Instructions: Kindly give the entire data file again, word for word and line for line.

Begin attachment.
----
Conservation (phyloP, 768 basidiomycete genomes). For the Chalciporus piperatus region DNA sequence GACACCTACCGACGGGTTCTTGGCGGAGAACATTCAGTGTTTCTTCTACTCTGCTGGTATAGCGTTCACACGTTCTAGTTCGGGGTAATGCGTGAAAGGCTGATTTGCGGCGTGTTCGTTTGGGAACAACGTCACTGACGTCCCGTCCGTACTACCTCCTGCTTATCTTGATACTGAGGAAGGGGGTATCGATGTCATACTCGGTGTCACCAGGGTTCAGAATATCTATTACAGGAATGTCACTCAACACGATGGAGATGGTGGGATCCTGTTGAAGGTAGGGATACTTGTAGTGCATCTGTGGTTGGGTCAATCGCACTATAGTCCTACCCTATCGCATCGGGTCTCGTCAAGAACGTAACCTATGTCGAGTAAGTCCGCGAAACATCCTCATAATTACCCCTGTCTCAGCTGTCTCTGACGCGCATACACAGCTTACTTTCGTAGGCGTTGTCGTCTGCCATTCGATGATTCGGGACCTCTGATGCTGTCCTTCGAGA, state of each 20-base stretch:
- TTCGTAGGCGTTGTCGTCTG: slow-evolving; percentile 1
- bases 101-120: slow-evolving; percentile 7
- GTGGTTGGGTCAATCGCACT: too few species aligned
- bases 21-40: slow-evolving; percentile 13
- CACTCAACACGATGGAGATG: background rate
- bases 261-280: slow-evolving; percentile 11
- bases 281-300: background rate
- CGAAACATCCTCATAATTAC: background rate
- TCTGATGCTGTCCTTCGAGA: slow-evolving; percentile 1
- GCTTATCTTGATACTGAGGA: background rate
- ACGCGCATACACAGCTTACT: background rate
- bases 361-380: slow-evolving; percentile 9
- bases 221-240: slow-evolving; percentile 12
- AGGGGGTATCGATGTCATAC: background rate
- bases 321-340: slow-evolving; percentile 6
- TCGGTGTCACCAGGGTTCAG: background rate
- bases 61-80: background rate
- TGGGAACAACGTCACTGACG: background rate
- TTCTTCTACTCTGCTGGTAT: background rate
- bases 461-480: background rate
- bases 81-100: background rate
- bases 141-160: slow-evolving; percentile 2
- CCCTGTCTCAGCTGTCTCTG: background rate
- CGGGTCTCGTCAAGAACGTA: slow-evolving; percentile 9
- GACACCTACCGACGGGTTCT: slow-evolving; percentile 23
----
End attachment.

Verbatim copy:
Conservation (phyloP, 768 basidiomycete genomes). For the Chalciporus piperatus region DNA sequence GACACCTACCGACGGGTTCTTGGCGGAGAACATTCAGTGTTTCTTCTACTCTGCTGGTATAGCGTTCACACGTTCTAGTTCGGGGTAATGCGTGAAAGGCTGATTTGCGGCGTGTTCGTTTGGGAACAACGTCACTGACGTCCCGTCCGTACTACCTCCTGCTTATCTTGATACTGAGGAAGGGGGTATCGATGTCATACTCGGTGTCACCAGGGTTCAGAATATCTATTACAGGAATGTCACTCAACACGATGGAGATGGTGGGATCCTGTTGAAGGTAGGGATACTTGTAGTGCATCTGTGGTTGGGTCAATCGCACTATAGTCCTACCCTATCGCATCGGGTCTCGTCAAGAACGTAACCTATGTCGAGTAAGTCCGCGAAACATCCTCATAATTACCCCTGTCTCAGCTGTCTCTGACGCGCATACACAGCTTACTTTCGTAGGCGTTGTCGTCTGCCATTCGATGATTCGGGACCTCTGATGCTGTCCTTCGAGA, state of each 20-base stretch:
- TTCGTAGGCGTTGTCGTCTG: slow-evolving; percentile 1
- bases 101-120: slow-evolving; percentile 7
- GTGGTTGGGTCAATCGCACT: too few species aligned
- bases 21-40: slow-evolving; percentile 13
- CACTCAACACGATGGAGATG: background rate
- bases 261-280: slow-evolving; percentile 11
- bases 281-300: background rate
- CGAAACATCCTCATAATTAC: background rate
- TCTGATGCTGTCCTTCGAGA: slow-evolving; percentile 1
- GCTTATCTTGATACTGAGGA: background rate
- ACGCGCATACACAGCTTACT: background rate
- bases 361-380: slow-evolving; percentile 9
- bases 221-240: slow-evolving; percentile 12
- AGGGGGTATCGATGTCATAC: background rate
- bases 321-340: slow-evolving; percentile 6
- TCGGTGTCACCAGGGTTCAG: background rate
- bases 61-80: background rate
- TGGGAACAACGTCACTGACG: background rate
- TTCTTCTACTCTGCTGGTAT: background rate
- bases 461-480: background rate
- bases 81-100: background rate
- bases 141-160: slow-evolving; percentile 2
- CCCTGTCTCAGCTGTCTCTG: background rate
- CGGGTCTCGTCAAGAACGTA: slow-evolving; percentile 9
- GACACCTACCGACGGGTTCT: slow-evolving; percentile 23